In any organisation, large or small, there are some key pillars for your business to live by. These pillars enable and help you to prepare for and ensure the safe delivery of organisational growth readiness.

This article is going to explore 5 of these key pillars and how they make up the essential ingredients for the growth of your private practice.


#1. Benchmark

Benchmarking is an activity of measuring your businesses processes, procedures and products or services against the industry standard and industry leaders. The ultimate aim of a benchmarking exercise is to arrive at a place of “best practice”.

It is a comprehensive project in itself, as it involves determining the key criteria by which you believe your business and the industry segment you service should be measured. After that, benchmarking becomes an exercise in ranking your competitors (and yourself) against the criteria used to determine the measure in the first place.

After all this, what you should have is three critical pieces of information, equipping you for your organisational growth strategy:

  1. Where you sit in your own industry,
  2. Who you need to stay ahead of and watch for advancement,
  3. Who you are aspiring to.


#2. Vision and mission

If we assume that your private practice started out with a vision and mission statement, then it should naturally follow that you return to these two guiding statements when preparing for growth. The catch is that many private practices that move into the growth stage fail to return to their vision and mission. As a result, the growth they endeavour to pursue is out of alignment with the overarching purpose or “why” of the business. It’s unlikely that this approach will deliver sustainable growth.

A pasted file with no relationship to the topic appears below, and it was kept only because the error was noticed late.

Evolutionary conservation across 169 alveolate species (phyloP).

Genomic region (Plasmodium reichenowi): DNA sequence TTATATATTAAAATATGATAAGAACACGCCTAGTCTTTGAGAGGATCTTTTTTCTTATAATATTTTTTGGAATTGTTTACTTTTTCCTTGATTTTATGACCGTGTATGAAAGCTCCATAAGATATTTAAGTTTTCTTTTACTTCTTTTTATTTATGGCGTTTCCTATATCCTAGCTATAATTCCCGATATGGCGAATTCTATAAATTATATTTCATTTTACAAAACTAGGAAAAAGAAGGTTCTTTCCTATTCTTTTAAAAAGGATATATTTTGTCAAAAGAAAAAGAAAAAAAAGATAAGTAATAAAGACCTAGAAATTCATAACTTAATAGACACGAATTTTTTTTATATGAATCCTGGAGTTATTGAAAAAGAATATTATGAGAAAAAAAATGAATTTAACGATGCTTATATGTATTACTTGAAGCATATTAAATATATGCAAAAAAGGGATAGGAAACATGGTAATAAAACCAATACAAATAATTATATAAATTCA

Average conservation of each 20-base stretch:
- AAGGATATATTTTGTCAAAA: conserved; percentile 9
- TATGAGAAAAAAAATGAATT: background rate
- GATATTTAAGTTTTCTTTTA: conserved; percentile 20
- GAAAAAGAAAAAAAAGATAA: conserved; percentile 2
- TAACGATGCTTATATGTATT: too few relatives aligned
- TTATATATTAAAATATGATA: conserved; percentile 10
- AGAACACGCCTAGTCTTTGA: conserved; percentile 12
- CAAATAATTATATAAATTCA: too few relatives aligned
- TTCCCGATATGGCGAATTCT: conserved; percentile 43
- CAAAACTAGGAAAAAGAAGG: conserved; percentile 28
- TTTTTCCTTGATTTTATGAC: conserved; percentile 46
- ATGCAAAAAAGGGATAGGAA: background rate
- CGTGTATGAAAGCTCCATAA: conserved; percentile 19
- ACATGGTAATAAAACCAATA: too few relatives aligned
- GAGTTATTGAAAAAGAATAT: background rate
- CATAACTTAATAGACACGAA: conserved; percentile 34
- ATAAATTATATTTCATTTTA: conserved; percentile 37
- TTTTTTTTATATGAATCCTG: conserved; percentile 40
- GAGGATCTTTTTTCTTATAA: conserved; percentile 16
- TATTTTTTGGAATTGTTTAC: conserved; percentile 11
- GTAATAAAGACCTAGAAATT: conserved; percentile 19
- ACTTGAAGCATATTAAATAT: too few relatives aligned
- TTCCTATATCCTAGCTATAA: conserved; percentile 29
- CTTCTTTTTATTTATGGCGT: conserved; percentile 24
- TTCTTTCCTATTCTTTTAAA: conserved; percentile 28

So, when determining your growth strategy, remember to re-engage your team, shareholders and leaders with the mission and vision that was designed to drive and deliver success in the first place.


#3. Implement and evaluate

Having settled on a growth strategy this stage becomes critical both in its place in the process but also because it has a time sensitivity to it. Implementing a growth strategy, or any strategy for that matter, needs the buy-in and collaboration of the team. Many hours of planning and work have gone into developing it. Then, giving it the best chance of success means bringing everyone onto the same page. After all, your growth strategy won’t work without the collaboration and input of your team.

But equally critical is the evaluation process. All the hours of planning, preparing and implementing is still not a guarantee of success. The honest evaluation of each component of the strategy as well as the strategy as a whole is important.

Evaluation gives you the opportunity to refine, repair or if necessary to go back to the drawing board and start over.


#4. Communicate and report

Earlier in this piece, I mentioned the importance of reading all stakeholders in. At least one part of the reason for this is to ensure full and accurate feedback on the implementation and relative success of the strategy. This can only be achieved through open communication and reporting.

Set in place a series of reports that allow a flow of feedback as to the overall performance of the strategy. This will assist in the implementation and evaluation process as well.


#5. Start now

If you wait until everything is in place and the time is perfect to design a growth strategy then you are already starting from behind. Don’t put off what you could be preparing for now. If you want your business to grow then a growth strategy has to be put in place and must be getting prepared for ahead of time.

Overall, the most important component of a growth strategy is to truly understand why it is important and why you want your business to achieve it. As Edward Abbey reminds us; “Growth for the sake of growth is the ideology of the cancer cell.”